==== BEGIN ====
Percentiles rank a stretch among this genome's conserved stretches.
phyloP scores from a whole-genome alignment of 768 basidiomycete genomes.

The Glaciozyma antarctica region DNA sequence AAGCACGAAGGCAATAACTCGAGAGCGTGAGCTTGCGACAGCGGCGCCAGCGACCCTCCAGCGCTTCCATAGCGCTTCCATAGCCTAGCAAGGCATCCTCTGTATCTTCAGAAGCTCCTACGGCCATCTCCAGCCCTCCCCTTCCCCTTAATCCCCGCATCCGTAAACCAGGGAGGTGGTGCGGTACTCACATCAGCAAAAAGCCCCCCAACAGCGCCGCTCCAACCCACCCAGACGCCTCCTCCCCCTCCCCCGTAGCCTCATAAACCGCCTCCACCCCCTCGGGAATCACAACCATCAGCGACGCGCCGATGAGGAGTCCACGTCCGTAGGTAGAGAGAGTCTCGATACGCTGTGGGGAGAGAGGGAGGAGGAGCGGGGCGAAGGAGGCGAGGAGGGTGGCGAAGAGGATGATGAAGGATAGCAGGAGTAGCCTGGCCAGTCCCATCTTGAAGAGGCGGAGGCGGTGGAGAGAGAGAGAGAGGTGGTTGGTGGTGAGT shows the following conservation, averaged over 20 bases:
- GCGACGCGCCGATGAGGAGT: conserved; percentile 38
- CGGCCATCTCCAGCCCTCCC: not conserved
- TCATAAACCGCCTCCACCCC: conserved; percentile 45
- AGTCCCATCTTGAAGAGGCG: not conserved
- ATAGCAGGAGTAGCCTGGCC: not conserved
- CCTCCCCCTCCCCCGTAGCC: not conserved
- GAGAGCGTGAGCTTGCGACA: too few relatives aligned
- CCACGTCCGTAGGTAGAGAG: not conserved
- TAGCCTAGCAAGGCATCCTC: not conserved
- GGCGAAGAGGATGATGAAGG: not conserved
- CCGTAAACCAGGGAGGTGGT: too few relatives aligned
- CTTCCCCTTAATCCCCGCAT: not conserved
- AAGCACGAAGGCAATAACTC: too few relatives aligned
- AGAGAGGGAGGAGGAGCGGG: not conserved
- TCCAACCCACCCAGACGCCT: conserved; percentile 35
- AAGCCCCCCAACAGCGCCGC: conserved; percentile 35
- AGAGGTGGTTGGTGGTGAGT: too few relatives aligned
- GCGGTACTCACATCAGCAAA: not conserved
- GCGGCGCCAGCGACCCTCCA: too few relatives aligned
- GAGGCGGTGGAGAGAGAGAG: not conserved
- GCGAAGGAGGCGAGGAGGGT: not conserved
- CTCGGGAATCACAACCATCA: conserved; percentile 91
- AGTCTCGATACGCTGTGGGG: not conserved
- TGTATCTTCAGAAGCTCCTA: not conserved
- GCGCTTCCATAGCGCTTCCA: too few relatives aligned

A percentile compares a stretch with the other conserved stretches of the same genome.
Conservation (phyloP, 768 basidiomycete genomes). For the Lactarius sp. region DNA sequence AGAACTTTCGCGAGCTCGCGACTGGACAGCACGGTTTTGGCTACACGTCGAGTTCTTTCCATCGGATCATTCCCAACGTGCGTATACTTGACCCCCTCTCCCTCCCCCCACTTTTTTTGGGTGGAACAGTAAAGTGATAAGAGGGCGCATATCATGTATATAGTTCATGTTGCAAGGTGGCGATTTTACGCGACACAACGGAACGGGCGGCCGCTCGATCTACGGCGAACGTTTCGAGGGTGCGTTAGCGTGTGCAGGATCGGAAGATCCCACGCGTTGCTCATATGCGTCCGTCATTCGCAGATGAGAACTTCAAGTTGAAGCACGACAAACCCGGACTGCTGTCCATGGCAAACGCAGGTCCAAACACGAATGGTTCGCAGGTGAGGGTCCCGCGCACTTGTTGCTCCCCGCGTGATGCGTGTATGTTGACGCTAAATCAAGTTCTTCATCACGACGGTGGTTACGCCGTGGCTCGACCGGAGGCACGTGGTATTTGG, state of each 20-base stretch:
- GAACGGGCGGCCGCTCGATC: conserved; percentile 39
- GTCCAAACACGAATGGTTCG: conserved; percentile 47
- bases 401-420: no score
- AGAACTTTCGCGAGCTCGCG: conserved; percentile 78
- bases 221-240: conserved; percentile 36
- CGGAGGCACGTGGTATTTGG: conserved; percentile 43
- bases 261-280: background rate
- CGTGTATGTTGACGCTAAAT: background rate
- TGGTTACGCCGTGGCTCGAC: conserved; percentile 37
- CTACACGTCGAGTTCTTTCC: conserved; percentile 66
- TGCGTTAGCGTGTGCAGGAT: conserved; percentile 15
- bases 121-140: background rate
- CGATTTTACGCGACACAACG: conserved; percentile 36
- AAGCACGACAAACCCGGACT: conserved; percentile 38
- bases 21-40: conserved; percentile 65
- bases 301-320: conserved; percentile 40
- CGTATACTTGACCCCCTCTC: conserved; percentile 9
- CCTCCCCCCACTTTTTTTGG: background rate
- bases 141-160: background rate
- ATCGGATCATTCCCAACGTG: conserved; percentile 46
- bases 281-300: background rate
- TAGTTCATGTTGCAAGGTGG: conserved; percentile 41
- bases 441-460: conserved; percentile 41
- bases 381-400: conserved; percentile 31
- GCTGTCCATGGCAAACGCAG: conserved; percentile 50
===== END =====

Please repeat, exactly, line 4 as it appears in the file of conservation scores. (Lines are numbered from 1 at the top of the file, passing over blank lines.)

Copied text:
- GCGACGCGCCGATGAGGAGT: conserved; percentile 38